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Observations en Plein Air

Lyle Sopel -

Dear Collector Friend,

As a way of gathering inspiration and developing a deeper connection to the subjects I study, I find it useful to begin many of my works with the practice of sketching en plein air. As August approaches, I will be gathering my sketching materials in preparation for our exciting upcoming 2015 Wild Country Grizzly Bear Venture: In Search of the Bear Spirit Experience. This journey will take my son, Kurtis, and I to the wilds of Northern British Columbia, Canada, where we will observe grizzly bears first hand in their natural habitat. Watching grizzly bears up close, I will be capturing the essence of their character with my portable sketching materials and delighting in the experience of being in such near proximity to what has been a long favoured subject of mine.

What this experience is going to be like, is at this point a real mystery. I find my inspiration often unfolds in such an organic manner, especially when I am studying en plein air. I could easily be drawn into exploring the sea life that thrives abundantly in this region. I could be attracted to expressing the natural wild environment as seen from the perspective of the grizzly bear. I had described earlier that I am seeking the spirit of the bear – not just this magnificent creature in its physical form alone, but also its essence. I want to consider the whole arena of the bear’s West Coast homeland. Studying en plein air allows me to really get this flavour, to move beyond merely gathering knowledge about this animal’s habitat.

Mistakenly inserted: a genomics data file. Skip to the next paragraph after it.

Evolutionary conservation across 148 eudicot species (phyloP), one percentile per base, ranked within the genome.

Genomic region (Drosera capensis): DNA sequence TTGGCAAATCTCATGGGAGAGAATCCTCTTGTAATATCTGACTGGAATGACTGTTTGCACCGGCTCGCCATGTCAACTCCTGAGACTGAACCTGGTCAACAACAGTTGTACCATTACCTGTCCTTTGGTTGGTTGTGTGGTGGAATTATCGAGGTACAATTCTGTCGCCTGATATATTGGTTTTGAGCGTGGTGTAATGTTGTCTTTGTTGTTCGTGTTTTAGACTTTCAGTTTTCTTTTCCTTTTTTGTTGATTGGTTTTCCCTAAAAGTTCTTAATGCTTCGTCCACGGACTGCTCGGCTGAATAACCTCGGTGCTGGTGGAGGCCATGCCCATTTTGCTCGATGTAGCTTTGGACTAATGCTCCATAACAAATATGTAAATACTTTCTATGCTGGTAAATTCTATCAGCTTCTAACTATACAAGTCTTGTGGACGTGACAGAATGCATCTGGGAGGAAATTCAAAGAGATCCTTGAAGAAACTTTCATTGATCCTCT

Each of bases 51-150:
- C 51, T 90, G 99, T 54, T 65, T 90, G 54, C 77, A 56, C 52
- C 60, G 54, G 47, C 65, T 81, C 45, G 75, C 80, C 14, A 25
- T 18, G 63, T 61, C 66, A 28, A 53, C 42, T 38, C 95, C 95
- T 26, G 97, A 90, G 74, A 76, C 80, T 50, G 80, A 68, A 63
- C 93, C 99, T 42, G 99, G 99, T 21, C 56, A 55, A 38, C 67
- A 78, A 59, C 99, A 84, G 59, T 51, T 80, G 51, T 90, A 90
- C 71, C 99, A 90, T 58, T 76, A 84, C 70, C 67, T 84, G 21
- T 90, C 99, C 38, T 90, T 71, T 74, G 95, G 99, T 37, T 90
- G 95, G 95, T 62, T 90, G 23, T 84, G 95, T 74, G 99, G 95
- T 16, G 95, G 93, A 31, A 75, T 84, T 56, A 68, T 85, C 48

En plein air is a French term used to describe paintings or drawings that are executed outdoors in a natural setting. For me, the benefits of sketching en plein air are two fold: this practice allows me to gain a deeper understanding of my subject, and also allows me to situate myself within a long lineage of artists whose belief in plein air sketching and painting has contributed directly to the masterpieces that have shaped the course of art history as we know it.

John Constable, a highly ranked English painter of the 19th century, was an early advocate of working en plein air. Emphasizing that the truth of a subject exists in nature, Constable moved beyond the formulas of the academies and salons with the intent to depict nature from his direct experience.

During the same time that Constable was expanding his artistic vision, a small group of French artists in Barbizon, a village outside of Paris, were producing field sketches with the natural world as their focal point. This group of artists became known as the “realists”. Their departure from the formal requirements of the established art world, combined with new discoveries in the science of optics gave birth to the new and revolutionary style of painting known as Impressionism.

While I am well versed in the principles of design and engage deeply with the formal elements of my pieces, I find that it is direct immersion in nature that allows me to bring the full essence of my subjects to the forefront. It’s when I am able to be so close to my subjects that I can see the particular quality of their gaze, or sense the unique subtleties of their personality that I feel I have moved beyond formal concepts and preconceptions. Immersed in a world undisturbed by man and unbelievably free and wild is where the magic takes place that allows this to happen.


Art, Nature, and Beauty Always,


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